High Noon: A 50-Year Retrospective
Over half a century of lineup changes, record-company breakups and grueling roadwork, NRBQ has remained true to its audaciously inclusive musical version, channeling a bottomless wellspring of R&B, country, avant-jazz, thrift-shop detritus and pop-culture marginalia into joyous, inspired rock ‘n’ roll that sounds like nobody else. Q fans often insist that the spontaneous, unpredictable combo needs to be seen live to really be appreciated, and there’s some truth in that. But it’s equally true that NRBQ’s various incarnations have made a ton of records, all of them distinctive and many of them utterly transcendent.
NRBQ’s long, unruly career has been anthologized several times previously, but never as voluminously or authoritatively as the five-CD, 106-track High Noon, which distills five decades’ worth of music-making with intelligence and loving care. With the five discs divided by time periods and programmed for listenability rather than chronology, it’s a consistently magnificent listen, although the decision to lead off with a disc’s worth of keyboardist Terry Adams’ current NRBQ lineup (a fine band, but not the definitive one) smacks of internecine score-settling.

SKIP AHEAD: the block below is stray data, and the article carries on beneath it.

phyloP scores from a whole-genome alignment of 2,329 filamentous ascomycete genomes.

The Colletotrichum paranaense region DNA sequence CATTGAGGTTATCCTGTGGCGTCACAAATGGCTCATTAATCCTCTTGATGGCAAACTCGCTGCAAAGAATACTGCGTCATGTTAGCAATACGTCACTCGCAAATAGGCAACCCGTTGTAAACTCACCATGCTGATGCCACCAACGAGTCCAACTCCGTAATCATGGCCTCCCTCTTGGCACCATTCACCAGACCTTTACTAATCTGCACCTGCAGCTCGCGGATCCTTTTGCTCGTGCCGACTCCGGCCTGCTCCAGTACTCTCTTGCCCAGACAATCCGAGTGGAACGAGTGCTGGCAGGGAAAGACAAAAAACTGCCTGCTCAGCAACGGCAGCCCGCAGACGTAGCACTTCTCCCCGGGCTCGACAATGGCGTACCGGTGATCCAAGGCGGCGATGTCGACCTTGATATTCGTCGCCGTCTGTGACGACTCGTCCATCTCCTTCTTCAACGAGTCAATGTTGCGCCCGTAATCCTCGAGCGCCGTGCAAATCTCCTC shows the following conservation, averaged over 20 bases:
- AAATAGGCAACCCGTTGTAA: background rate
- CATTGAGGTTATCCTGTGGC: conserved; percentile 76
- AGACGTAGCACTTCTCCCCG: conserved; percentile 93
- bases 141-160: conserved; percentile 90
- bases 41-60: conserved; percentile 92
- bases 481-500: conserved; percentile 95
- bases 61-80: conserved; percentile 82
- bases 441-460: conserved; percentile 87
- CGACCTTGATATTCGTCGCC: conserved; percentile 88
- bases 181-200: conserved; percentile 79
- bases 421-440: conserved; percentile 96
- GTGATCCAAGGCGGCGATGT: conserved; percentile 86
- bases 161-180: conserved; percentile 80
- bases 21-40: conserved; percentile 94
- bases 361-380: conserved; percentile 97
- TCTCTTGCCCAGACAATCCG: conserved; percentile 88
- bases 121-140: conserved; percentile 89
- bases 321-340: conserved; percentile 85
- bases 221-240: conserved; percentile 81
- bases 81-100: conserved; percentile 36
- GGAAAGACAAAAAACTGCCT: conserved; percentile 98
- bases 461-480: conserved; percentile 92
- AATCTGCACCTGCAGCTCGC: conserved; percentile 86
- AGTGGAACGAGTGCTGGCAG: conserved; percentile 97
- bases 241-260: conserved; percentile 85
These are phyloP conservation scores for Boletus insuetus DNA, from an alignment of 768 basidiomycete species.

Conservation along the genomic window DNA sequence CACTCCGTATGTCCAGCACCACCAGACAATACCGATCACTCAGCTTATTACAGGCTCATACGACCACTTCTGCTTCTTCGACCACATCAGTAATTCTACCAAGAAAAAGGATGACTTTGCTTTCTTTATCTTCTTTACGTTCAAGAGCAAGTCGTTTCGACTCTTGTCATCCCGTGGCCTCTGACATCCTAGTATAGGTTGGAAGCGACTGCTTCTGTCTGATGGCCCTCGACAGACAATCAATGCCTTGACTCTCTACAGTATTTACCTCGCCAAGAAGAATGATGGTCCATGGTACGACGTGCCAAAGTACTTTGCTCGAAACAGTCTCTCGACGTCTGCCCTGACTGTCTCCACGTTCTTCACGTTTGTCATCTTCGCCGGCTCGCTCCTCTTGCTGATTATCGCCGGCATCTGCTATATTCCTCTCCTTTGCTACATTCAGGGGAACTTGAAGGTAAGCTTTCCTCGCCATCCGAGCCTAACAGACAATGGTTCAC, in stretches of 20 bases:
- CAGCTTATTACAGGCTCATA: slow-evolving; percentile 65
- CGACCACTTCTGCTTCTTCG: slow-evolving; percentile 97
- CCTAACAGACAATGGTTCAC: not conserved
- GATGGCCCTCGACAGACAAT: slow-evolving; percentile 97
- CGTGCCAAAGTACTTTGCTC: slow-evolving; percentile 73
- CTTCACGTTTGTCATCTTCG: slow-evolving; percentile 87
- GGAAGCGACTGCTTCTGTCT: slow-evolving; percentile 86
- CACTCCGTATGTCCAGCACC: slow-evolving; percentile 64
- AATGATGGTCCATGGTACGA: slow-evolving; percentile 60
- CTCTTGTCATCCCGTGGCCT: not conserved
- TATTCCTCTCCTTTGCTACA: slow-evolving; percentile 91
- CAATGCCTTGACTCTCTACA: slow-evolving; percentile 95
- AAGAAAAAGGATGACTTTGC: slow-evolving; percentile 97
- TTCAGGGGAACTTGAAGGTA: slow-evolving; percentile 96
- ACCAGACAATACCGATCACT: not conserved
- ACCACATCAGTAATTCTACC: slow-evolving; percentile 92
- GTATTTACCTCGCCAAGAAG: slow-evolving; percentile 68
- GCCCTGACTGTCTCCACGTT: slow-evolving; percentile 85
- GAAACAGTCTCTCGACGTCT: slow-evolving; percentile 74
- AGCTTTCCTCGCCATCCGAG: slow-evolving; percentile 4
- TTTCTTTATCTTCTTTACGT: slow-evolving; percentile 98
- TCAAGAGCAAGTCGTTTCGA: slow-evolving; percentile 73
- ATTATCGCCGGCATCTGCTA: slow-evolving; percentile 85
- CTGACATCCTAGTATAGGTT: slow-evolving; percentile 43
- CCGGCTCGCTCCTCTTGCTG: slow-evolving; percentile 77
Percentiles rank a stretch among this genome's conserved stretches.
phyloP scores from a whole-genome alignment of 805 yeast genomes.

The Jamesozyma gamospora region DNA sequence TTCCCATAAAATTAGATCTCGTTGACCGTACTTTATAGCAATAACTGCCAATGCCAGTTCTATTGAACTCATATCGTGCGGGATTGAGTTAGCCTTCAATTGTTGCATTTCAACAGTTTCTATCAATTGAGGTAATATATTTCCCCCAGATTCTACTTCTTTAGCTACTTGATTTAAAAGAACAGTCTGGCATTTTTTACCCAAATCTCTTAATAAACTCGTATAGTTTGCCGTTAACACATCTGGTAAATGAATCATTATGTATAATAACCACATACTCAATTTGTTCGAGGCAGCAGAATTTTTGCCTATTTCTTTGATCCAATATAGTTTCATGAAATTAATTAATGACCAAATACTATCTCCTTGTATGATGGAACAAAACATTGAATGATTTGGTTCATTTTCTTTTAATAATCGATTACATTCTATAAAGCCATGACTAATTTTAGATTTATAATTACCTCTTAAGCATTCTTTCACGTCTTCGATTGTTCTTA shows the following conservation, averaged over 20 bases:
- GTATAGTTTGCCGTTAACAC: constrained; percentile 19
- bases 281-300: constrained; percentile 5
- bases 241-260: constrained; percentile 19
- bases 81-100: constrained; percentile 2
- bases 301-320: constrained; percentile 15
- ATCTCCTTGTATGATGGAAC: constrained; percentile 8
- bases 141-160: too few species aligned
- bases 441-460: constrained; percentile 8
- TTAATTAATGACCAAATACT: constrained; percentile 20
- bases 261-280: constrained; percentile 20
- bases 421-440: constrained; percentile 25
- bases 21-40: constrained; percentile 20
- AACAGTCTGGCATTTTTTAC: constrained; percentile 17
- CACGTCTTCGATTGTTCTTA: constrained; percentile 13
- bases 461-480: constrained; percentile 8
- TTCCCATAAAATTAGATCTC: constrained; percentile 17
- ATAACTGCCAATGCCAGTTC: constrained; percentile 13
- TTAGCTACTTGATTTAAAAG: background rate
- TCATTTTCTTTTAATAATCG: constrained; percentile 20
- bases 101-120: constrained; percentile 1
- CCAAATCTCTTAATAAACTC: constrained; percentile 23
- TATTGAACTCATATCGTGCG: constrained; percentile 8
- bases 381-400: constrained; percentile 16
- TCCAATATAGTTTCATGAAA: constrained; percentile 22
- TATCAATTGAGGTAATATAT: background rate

Despite the inevitable omission of some favorite tunes, High Noon touches on all the necessary bases: the original ’60s lineup’s blissed-out mischief (“Ain’t It All Right,” “Dr. Howard, Dr. Fine, Dr. Howard”), guitarist Al Anderson’s howling bar-band swagger (“Crazy Like A Fox,” “Get Rhythm”), bassist Joey Spampinato’s dreamy pop gems (“Rain at the Drive-In,” “If I Don’t Have You”), along with irresistible, infectious rock ‘n’ roll (“Ridin’ In My Car,” “Me and the Boys”) and impish swing (“I Got a Rocket in My Pocket,” “RC Cola and a Moon Pie”).
The set also unearths a smattering of rarely-heard obscurities — including 1973’s elusive “Get That Gasoline Blues,” which actually became the band’s highest-charting single at the height of the energy crisis — along with some well-chosen live tracks that hint at the Q’s stature as a peerless performing unit.
Omnivore’s slipcase/fold-out packaging is a tad flimsy, but it’s visually engaging and packed with vintage photos and memorabilia, and John DeAngelis’ liner notes balance fannish enthusiasm and archivist expertise. Covering a massive amount timelessly brilliant music in a streamlined, user-friendly package, High Noon is a powerful testament to NRBQ’s singular genius. — SCOTT SCHINDER